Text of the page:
Bharita, Bharitā, Bhāriṭa: 15 definitions
Bharita means something in Hinduism, Sanskrit, Buddhism, Pali, Marathi. If you want to know the exact meaning, history, etymology or English translation of this term then check out the descriptions on this page. Add your comment or reference to a book if you want to contribute to this summary article.
Shaktism (Shakta philosophy)
Bharitā (भरिता) refers to “(the energy that is) full” and is used to describe Bhairavī, according to the Manthānabhairavatantra, a vast sprawling work that belongs to a corpus of Tantric texts concerned with the worship of the goddess Kubjikā.—Accordingly, “From the root (of all things) Śāmbhavīśakti is Bhairavī the energy that is full (bharitā) (of all the energies). She is supreme, subtle, and gross. Waveless, she is (the energy) beyond mind (manonmanī). She is the Transmental, a certain (indefinable) energy of consciousness which is consciousness without stain (nirañjanā). (Empirically) unknowable (aprameyā) amongst objects of knowledge, she is well known and is the mother of the universe. [...]”.
Shakta (शाक्त, śākta) or Shaktism (śāktism) represents a tradition of Hinduism where the Goddess (Devi) is revered and worshipped. Shakta literature includes a range of scriptures, including various Agamas and Tantras, although its roots may be traced back to the Vedas.
Languages of India and abroad
bharita : (pp. of bharita) filled with; full of; maintained.Source: Sutta: The Pali Text Society's Pali-English Dictionary
Bharita, (adj.) (lit. made to bear, i.e. heavy with etc. Cp. formations bhār°, fr. bharati) filled with (-°) J. I, 2 (suvaṇṇa-rajata° gabbha); IV, 489 (udaka°); V, 275 (kimi°); SnA 494 (vāta°); ThA. 283 (kuṇapa°). (Page 499)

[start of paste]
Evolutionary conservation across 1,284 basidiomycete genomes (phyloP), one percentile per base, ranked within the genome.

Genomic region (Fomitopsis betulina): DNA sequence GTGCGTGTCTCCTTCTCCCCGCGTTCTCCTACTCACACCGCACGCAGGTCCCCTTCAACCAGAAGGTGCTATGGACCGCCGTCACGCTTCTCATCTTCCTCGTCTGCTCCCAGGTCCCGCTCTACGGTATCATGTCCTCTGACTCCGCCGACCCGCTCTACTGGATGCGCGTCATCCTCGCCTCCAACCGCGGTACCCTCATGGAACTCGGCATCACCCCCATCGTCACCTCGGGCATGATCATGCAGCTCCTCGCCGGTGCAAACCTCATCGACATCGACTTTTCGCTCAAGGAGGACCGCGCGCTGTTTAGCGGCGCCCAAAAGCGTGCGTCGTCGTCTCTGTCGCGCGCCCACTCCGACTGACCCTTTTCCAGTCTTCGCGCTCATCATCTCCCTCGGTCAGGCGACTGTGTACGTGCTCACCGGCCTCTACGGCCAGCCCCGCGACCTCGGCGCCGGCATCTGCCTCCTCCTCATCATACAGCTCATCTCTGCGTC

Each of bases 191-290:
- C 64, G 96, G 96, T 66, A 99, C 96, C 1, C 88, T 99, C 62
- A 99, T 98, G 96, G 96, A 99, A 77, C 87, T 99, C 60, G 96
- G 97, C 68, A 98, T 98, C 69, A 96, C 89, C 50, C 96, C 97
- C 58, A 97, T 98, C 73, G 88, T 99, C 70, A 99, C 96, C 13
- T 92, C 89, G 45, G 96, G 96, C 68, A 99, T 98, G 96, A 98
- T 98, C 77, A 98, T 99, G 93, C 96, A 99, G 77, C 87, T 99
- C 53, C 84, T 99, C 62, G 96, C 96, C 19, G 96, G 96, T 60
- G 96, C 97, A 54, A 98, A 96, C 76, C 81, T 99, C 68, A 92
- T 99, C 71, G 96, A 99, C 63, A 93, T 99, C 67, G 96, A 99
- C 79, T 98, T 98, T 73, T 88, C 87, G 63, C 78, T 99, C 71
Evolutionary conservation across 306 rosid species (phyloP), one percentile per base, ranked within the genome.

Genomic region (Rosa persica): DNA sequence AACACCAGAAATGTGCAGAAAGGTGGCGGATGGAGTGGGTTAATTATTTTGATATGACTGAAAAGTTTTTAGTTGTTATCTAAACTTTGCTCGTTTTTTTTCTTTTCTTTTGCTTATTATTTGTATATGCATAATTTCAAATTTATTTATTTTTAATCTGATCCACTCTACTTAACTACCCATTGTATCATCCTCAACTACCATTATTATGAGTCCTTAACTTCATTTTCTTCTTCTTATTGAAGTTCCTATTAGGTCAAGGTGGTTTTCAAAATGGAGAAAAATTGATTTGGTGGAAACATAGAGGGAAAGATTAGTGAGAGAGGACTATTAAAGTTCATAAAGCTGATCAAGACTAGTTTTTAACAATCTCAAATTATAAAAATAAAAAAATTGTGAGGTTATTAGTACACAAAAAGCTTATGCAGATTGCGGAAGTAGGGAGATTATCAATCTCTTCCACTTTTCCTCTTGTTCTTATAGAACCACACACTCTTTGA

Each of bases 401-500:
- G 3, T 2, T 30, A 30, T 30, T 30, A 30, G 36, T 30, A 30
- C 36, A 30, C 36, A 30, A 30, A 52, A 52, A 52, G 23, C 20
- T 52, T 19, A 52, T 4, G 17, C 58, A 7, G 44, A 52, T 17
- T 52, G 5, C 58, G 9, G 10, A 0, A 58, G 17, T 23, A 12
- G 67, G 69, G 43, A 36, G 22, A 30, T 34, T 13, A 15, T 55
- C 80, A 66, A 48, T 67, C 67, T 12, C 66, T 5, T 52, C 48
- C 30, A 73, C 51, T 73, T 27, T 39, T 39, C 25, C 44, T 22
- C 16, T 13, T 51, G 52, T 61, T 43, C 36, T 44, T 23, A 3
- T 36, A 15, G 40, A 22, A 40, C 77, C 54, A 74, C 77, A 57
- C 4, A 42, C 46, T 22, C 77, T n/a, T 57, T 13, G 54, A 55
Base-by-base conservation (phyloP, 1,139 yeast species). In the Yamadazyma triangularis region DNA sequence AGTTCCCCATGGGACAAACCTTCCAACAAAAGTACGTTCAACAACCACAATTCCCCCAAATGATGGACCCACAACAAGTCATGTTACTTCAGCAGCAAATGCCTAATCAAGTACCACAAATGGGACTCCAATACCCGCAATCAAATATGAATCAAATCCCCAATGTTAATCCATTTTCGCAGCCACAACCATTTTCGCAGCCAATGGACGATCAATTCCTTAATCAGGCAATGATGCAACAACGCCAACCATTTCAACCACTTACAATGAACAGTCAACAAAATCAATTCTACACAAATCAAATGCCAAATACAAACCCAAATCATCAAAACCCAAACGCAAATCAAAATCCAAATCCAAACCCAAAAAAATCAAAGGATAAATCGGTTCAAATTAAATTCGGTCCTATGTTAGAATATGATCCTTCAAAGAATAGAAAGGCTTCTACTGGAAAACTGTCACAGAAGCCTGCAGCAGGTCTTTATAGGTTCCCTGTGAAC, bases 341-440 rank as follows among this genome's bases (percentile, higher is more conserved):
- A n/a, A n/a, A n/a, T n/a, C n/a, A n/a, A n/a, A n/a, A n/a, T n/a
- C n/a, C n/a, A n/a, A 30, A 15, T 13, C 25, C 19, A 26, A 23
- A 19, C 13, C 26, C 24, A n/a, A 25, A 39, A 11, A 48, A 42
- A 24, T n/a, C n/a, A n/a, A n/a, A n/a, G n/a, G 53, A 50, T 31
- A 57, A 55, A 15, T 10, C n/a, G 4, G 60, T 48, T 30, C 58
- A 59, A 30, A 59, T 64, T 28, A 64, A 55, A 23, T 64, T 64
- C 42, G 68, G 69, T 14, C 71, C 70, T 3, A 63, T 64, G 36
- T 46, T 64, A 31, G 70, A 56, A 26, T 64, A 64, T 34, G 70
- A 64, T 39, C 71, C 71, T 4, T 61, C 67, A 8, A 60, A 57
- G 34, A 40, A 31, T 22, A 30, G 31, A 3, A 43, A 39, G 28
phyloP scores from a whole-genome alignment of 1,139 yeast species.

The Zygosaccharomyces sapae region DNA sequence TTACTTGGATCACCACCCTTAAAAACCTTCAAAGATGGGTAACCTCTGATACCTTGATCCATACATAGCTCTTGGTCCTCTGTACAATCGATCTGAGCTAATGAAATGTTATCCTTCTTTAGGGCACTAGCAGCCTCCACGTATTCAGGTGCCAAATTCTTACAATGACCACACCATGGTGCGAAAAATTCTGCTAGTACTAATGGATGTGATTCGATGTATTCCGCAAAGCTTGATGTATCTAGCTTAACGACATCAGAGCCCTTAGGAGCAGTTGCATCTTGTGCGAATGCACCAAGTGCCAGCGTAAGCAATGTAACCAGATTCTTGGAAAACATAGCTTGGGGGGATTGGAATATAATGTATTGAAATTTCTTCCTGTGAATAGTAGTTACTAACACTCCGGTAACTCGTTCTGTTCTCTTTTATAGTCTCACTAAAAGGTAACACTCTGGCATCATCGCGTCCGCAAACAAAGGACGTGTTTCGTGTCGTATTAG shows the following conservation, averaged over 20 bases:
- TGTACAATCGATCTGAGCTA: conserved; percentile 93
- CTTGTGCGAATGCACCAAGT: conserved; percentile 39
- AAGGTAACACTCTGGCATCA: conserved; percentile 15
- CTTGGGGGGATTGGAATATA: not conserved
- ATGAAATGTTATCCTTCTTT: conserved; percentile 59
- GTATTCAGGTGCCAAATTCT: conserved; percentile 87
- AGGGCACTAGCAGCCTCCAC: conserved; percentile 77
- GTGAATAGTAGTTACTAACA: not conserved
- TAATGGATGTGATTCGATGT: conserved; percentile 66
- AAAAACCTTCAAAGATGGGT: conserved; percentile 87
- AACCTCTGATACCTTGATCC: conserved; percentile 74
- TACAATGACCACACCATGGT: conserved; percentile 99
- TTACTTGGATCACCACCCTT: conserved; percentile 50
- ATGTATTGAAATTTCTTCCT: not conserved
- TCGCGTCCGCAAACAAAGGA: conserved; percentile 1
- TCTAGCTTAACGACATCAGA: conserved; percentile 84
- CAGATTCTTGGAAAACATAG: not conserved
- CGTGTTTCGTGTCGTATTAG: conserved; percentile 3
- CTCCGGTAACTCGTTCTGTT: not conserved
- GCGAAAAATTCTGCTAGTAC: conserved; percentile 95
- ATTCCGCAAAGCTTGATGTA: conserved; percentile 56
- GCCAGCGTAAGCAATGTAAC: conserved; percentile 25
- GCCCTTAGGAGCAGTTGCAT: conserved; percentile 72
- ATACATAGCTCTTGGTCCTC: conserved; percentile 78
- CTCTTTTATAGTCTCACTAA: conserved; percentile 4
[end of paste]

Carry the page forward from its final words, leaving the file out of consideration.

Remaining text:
Pali is the language of the Tipiṭaka, which is the sacred canon of Theravāda Buddhism and contains much of the Buddha’s speech. Closeley related to Sanskrit, both languages are used interchangeably between religions.
bharita (भरित).—p S Filled. 2 Nourished.
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bharīta (भरीत).—n (bharaṇēṃ) Loaded or filled state (of a ve- hicle, ship &c.) 2 A load or the load of; a certain or definite burden. Ex. hēṃ sāmāna dōhō bailāṃ- cēṃ bha0 āhē. 3 Load, burden, cargo. Ex. hyā bailācēṃ bha0 ikaḍē ṭāka tyā bailācēṃ tikaḍē. 4 or jakha- mācēṃ bharīta, galāṇḍācēṃ bharīta &c. Sanious and corrupt state (as from squeezing and messing) of a wound or tumor. 5 A sauce,--brinjals &c. or plantains &c. dressed with seasoning.Source: DDSA: The Aryabhusan school dictionary, Marathi-English
bharīta (भरीत).—n Loaded state; a load. A sauce.
Marathi is an Indo-European language having over 70 million native speakers people in (predominantly) Maharashtra India. Marathi, like many other Indo-Aryan languages, evolved from early forms of Prakrit, which itself is a subset of Sanskrit, one of the most ancient languages of the world.
1) Nourished, maintained.
2) Filled with, full of; जगज्जालं कर्ता कुसुमभरसौरभ्यभरितम् (jagajjālaṃ kartā kusumabharasaurabhyabharitam) Bv.1.54,33.
3) Weighted; उत्कम्पोऽल्पोऽपि पीनस्तनभरितमुरः क्षिप्तहारं दुनोति (utkampo'lpo'pi pīnastanabharitamuraḥ kṣiptahāraṃ dunoti) Ve.2.22.
-taḥ The green colour.
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Bhāriṭa (भारिट).—A kind of bird.
Derivable forms: bhāriṭaḥ (भारिटः).Source: Cologne Digital Sanskrit Dictionaries: Shabda-Sagara Sanskrit-English Dictionary